Learning Standards are the more detailed
and observable skills within the area
defined by each Content Standard.
Look at the example Content and
Learning Standards (see handout
D2.S1.H3)
• Developing language for communication within the
four key skills, rather than grammar
specifically.
• ‘can do’ statements help formative assessment
practices.
• The curriculum framework helps teachers plan their
lessons because it shows the specific skills to
focus on.
Handout D2.S1.H4
Session 2:
Planning objective-focused lessons
and identifying success criteria (1)

S MA R T
H a n d o u t
D 2 . S 2 . H 3
SMART learning objectives

When using learning objectives (LOs) consider the following:


• Separate learning objectives from the context of learning
• Be aware of whether LOs are open or closed (this has
implications for your success criteria)
• Don’t always share LOs at the start of the lesson; it can
become an empty ritual

D2.S2.5
Success criteria

• Success criteria are specific and measurable


descriptions of what success looks like when
the learning objective (goal) is reached.
• These success criteria will then help the teacher
to give specific feedback to pupils.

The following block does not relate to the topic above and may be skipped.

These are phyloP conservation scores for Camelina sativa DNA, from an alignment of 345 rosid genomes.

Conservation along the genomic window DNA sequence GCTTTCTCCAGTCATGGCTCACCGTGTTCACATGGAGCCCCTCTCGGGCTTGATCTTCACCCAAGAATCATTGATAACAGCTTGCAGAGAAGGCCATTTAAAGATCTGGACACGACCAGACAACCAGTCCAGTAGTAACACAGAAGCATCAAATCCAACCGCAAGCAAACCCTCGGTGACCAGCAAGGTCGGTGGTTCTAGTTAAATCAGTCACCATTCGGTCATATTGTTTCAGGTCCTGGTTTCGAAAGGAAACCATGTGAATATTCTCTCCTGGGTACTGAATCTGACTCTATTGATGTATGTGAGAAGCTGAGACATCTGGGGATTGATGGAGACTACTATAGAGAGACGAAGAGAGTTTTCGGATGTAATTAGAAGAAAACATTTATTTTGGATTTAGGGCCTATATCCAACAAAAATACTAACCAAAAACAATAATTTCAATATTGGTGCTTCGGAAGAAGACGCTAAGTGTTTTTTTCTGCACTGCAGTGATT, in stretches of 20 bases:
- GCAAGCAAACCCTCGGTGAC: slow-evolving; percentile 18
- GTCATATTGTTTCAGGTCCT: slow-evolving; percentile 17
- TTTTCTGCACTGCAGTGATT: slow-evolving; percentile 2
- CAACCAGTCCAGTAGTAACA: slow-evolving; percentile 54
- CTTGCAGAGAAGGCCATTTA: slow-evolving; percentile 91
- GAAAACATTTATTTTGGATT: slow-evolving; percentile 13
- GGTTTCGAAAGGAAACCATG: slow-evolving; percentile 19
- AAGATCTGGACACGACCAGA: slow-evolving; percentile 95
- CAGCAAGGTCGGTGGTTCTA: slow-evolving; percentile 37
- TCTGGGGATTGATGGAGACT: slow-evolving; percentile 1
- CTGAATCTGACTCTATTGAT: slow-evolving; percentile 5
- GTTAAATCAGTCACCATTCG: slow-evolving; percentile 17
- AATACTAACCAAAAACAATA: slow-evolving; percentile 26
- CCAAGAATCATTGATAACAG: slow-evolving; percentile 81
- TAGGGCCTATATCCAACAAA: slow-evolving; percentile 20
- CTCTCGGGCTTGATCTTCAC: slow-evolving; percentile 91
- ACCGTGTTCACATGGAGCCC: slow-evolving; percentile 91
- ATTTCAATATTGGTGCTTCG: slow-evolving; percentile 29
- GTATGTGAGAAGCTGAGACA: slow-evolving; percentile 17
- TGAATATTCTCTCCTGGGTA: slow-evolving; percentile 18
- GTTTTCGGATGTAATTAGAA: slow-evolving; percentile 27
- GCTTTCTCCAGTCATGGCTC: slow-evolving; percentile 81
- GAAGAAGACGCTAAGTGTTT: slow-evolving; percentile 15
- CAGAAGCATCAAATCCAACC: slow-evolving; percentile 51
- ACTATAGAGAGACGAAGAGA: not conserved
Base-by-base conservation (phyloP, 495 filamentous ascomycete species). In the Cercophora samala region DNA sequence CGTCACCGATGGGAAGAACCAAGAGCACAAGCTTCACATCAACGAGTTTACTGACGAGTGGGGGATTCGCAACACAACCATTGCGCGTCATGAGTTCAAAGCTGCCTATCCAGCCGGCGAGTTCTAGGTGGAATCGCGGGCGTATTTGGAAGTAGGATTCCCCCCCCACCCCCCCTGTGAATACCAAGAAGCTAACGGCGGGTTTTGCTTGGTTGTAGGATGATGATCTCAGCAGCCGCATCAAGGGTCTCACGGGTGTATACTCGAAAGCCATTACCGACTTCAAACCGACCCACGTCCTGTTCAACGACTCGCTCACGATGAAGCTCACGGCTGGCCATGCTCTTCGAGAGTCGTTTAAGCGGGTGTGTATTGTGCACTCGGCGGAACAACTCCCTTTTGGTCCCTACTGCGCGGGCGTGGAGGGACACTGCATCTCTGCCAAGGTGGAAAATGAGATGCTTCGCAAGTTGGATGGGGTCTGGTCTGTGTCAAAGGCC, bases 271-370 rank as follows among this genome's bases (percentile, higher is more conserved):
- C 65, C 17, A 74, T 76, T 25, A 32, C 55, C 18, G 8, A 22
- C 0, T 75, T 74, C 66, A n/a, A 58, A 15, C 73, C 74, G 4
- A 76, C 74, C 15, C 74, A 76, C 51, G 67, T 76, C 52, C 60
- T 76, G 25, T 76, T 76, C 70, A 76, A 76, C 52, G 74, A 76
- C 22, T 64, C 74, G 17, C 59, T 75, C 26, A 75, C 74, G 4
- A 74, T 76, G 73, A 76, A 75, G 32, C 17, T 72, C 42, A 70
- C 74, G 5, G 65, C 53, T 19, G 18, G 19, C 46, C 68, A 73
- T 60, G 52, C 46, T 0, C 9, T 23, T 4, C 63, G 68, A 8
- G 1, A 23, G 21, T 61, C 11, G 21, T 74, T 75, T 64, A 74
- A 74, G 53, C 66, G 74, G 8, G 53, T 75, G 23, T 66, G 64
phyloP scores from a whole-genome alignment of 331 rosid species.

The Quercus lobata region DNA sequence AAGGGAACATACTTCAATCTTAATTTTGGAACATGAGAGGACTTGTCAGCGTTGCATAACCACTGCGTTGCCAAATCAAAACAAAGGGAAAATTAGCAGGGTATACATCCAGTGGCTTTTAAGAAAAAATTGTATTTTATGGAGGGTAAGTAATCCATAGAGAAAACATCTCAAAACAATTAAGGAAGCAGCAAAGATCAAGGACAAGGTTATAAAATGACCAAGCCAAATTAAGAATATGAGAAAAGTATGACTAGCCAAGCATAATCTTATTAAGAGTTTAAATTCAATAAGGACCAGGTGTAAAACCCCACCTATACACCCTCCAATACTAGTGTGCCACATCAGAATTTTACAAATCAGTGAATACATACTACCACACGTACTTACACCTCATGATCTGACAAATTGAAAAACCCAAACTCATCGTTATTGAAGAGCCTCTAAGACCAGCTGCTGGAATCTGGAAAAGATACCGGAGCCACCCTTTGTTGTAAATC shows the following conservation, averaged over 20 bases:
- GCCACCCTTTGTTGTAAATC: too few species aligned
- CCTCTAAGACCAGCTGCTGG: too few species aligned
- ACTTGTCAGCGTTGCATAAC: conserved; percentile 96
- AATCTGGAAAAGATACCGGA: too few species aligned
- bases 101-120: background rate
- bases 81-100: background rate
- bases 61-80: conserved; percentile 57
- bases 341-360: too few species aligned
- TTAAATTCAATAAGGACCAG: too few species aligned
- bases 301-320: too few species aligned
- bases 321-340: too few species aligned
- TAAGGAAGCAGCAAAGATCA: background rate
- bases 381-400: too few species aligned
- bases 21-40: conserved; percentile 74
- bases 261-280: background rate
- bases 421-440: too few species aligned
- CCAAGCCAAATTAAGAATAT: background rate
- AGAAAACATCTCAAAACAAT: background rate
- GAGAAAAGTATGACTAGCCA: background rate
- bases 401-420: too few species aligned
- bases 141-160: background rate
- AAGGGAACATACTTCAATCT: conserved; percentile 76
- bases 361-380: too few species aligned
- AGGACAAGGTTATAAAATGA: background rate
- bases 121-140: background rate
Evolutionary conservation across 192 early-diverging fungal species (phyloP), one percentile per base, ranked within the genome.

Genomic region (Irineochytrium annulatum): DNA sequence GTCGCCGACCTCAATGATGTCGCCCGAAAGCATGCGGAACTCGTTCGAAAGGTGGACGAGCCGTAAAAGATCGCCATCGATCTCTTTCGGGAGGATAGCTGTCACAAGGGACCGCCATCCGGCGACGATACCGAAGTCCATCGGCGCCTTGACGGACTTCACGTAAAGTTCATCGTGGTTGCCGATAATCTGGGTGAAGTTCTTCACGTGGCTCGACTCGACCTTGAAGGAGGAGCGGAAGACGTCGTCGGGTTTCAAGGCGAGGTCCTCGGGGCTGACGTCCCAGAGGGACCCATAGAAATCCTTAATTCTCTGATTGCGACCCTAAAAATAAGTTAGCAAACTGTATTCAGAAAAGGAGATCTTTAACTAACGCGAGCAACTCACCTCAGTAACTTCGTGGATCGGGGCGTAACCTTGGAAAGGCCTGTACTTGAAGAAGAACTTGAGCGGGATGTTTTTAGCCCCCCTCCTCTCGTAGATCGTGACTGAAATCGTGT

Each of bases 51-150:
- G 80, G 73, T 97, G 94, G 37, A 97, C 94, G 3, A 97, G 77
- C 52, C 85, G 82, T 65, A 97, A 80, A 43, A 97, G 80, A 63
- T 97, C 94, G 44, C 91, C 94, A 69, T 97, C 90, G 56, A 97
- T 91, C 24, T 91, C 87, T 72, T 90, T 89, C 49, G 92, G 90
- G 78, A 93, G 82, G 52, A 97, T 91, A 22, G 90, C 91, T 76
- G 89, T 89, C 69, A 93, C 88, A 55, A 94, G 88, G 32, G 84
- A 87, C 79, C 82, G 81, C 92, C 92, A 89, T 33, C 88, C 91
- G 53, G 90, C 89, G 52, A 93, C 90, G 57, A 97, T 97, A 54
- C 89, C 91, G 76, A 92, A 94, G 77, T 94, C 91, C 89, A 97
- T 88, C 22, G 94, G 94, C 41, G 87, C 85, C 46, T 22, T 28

D2.S2.6
Use product-focused & process-focused success criteria (SC)
Example:
Learning Standard:
2.1.2: Find out about and describe basic everyday routines
Learning objective:
To ask and answer questions to communicate detail of morning routine of a character
Product Success Criterion:
Pupils will have full information about the character’s morning routine
Process Success Criteria:
Pupils will form intelligible questions in third person present tense
Pupils will respond intelligibly to questions in third person present tense
Pupils will understand and produce appropriate vocabulary:
verbs relating to daily routines / times
WALT and WILF and some points to think about
The WALT and WILF acronyms are a good way to make learning objectives
and success criteria accessible to pupils.
• WALT stands for ‘We Are Learning To’ (the learning objective)